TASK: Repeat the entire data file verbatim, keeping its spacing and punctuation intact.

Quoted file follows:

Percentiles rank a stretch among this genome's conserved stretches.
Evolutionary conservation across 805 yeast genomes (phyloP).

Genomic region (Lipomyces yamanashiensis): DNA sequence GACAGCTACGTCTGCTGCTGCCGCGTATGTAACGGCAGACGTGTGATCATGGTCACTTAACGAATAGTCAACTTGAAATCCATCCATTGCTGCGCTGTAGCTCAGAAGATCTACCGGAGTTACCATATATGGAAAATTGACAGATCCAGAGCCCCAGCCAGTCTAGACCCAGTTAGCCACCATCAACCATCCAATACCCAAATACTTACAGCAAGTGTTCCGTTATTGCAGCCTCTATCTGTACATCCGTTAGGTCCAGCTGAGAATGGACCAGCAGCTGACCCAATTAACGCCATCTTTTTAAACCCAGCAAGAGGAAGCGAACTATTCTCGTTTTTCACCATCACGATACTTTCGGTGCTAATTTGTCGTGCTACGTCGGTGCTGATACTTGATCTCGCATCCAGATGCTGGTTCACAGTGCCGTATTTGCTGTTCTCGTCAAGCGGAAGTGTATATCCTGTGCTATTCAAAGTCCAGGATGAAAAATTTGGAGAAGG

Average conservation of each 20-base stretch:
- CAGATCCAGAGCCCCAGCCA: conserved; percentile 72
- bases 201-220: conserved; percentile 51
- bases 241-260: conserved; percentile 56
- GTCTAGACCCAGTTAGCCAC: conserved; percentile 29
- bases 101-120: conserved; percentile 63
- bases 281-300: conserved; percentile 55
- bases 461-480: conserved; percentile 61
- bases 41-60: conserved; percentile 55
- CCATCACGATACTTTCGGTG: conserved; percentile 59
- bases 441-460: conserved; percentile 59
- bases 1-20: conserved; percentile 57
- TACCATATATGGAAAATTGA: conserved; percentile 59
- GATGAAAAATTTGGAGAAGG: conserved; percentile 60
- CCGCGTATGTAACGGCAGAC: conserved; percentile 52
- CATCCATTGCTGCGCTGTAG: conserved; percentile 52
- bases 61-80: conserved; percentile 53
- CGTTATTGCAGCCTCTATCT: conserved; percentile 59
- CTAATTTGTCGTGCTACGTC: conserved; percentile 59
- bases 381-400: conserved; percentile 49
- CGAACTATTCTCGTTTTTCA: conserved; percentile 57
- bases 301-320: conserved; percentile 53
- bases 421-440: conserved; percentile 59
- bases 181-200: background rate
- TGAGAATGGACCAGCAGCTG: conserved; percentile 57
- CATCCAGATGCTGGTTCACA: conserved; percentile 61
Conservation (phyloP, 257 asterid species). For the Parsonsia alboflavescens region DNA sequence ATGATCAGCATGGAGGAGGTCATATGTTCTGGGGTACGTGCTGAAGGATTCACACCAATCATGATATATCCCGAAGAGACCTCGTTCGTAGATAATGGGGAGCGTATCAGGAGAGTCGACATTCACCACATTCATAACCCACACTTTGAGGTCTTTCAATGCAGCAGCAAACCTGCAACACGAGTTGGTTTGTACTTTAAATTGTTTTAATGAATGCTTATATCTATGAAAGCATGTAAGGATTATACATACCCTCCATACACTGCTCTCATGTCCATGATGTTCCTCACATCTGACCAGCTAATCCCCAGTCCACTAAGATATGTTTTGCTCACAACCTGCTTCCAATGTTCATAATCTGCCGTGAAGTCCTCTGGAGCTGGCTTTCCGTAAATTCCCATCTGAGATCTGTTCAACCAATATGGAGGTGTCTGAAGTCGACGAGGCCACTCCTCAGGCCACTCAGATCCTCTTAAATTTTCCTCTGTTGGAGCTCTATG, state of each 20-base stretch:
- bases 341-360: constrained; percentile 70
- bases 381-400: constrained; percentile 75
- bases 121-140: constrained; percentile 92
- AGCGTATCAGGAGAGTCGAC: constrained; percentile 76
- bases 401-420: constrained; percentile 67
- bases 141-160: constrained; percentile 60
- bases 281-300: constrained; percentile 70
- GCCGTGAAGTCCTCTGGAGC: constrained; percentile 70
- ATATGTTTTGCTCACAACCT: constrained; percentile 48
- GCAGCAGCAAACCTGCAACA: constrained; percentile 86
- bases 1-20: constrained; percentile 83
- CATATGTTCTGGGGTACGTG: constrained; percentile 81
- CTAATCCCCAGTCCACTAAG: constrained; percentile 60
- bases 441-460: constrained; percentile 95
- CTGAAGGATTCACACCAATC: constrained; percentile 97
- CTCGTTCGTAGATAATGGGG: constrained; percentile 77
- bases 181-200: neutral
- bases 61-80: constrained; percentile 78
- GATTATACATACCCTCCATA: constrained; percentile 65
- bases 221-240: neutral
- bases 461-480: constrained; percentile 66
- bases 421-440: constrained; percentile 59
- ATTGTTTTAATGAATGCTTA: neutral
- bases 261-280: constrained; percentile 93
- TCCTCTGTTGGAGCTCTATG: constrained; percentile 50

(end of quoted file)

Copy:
Percentiles rank a stretch among this genome's conserved stretches.
Evolutionary conservation across 805 yeast genomes (phyloP).

Genomic region (Lipomyces yamanashiensis): DNA sequence GACAGCTACGTCTGCTGCTGCCGCGTATGTAACGGCAGACGTGTGATCATGGTCACTTAACGAATAGTCAACTTGAAATCCATCCATTGCTGCGCTGTAGCTCAGAAGATCTACCGGAGTTACCATATATGGAAAATTGACAGATCCAGAGCCCCAGCCAGTCTAGACCCAGTTAGCCACCATCAACCATCCAATACCCAAATACTTACAGCAAGTGTTCCGTTATTGCAGCCTCTATCTGTACATCCGTTAGGTCCAGCTGAGAATGGACCAGCAGCTGACCCAATTAACGCCATCTTTTTAAACCCAGCAAGAGGAAGCGAACTATTCTCGTTTTTCACCATCACGATACTTTCGGTGCTAATTTGTCGTGCTACGTCGGTGCTGATACTTGATCTCGCATCCAGATGCTGGTTCACAGTGCCGTATTTGCTGTTCTCGTCAAGCGGAAGTGTATATCCTGTGCTATTCAAAGTCCAGGATGAAAAATTTGGAGAAGG

Average conservation of each 20-base stretch:
- CAGATCCAGAGCCCCAGCCA: conserved; percentile 72
- bases 201-220: conserved; percentile 51
- bases 241-260: conserved; percentile 56
- GTCTAGACCCAGTTAGCCAC: conserved; percentile 29
- bases 101-120: conserved; percentile 63
- bases 281-300: conserved; percentile 55
- bases 461-480: conserved; percentile 61
- bases 41-60: conserved; percentile 55
- CCATCACGATACTTTCGGTG: conserved; percentile 59
- bases 441-460: conserved; percentile 59
- bases 1-20: conserved; percentile 57
- TACCATATATGGAAAATTGA: conserved; percentile 59
- GATGAAAAATTTGGAGAAGG: conserved; percentile 60
- CCGCGTATGTAACGGCAGAC: conserved; percentile 52
- CATCCATTGCTGCGCTGTAG: conserved; percentile 52
- bases 61-80: conserved; percentile 53
- CGTTATTGCAGCCTCTATCT: conserved; percentile 59
- CTAATTTGTCGTGCTACGTC: conserved; percentile 59
- bases 381-400: conserved; percentile 49
- CGAACTATTCTCGTTTTTCA: conserved; percentile 57
- bases 301-320: conserved; percentile 53
- bases 421-440: conserved; percentile 59
- bases 181-200: background rate
- TGAGAATGGACCAGCAGCTG: conserved; percentile 57
- CATCCAGATGCTGGTTCACA: conserved; percentile 61
Conservation (phyloP, 257 asterid species). For the Parsonsia alboflavescens region DNA sequence ATGATCAGCATGGAGGAGGTCATATGTTCTGGGGTACGTGCTGAAGGATTCACACCAATCATGATATATCCCGAAGAGACCTCGTTCGTAGATAATGGGGAGCGTATCAGGAGAGTCGACATTCACCACATTCATAACCCACACTTTGAGGTCTTTCAATGCAGCAGCAAACCTGCAACACGAGTTGGTTTGTACTTTAAATTGTTTTAATGAATGCTTATATCTATGAAAGCATGTAAGGATTATACATACCCTCCATACACTGCTCTCATGTCCATGATGTTCCTCACATCTGACCAGCTAATCCCCAGTCCACTAAGATATGTTTTGCTCACAACCTGCTTCCAATGTTCATAATCTGCCGTGAAGTCCTCTGGAGCTGGCTTTCCGTAAATTCCCATCTGAGATCTGTTCAACCAATATGGAGGTGTCTGAAGTCGACGAGGCCACTCCTCAGGCCACTCAGATCCTCTTAAATTTTCCTCTGTTGGAGCTCTATG, state of each 20-base stretch:
- bases 341-360: constrained; percentile 70
- bases 381-400: constrained; percentile 75
- bases 121-140: constrained; percentile 92
- AGCGTATCAGGAGAGTCGAC: constrained; percentile 76
- bases 401-420: constrained; percentile 67
- bases 141-160: constrained; percentile 60
- bases 281-300: constrained; percentile 70
- GCCGTGAAGTCCTCTGGAGC: constrained; percentile 70
- ATATGTTTTGCTCACAACCT: constrained; percentile 48
- GCAGCAGCAAACCTGCAACA: constrained; percentile 86
- bases 1-20: constrained; percentile 83
- CATATGTTCTGGGGTACGTG: constrained; percentile 81
- CTAATCCCCAGTCCACTAAG: constrained; percentile 60
- bases 441-460: constrained; percentile 95
- CTGAAGGATTCACACCAATC: constrained; percentile 97
- CTCGTTCGTAGATAATGGGG: constrained; percentile 77
- bases 181-200: neutral
- bases 61-80: constrained; percentile 78
- GATTATACATACCCTCCATA: constrained; percentile 65
- bases 221-240: neutral
- bases 461-480: constrained; percentile 66
- bases 421-440: constrained; percentile 59
- ATTGTTTTAATGAATGCTTA: neutral
- bases 261-280: constrained; percentile 93
- TCCTCTGTTGGAGCTCTATG: constrained; percentile 50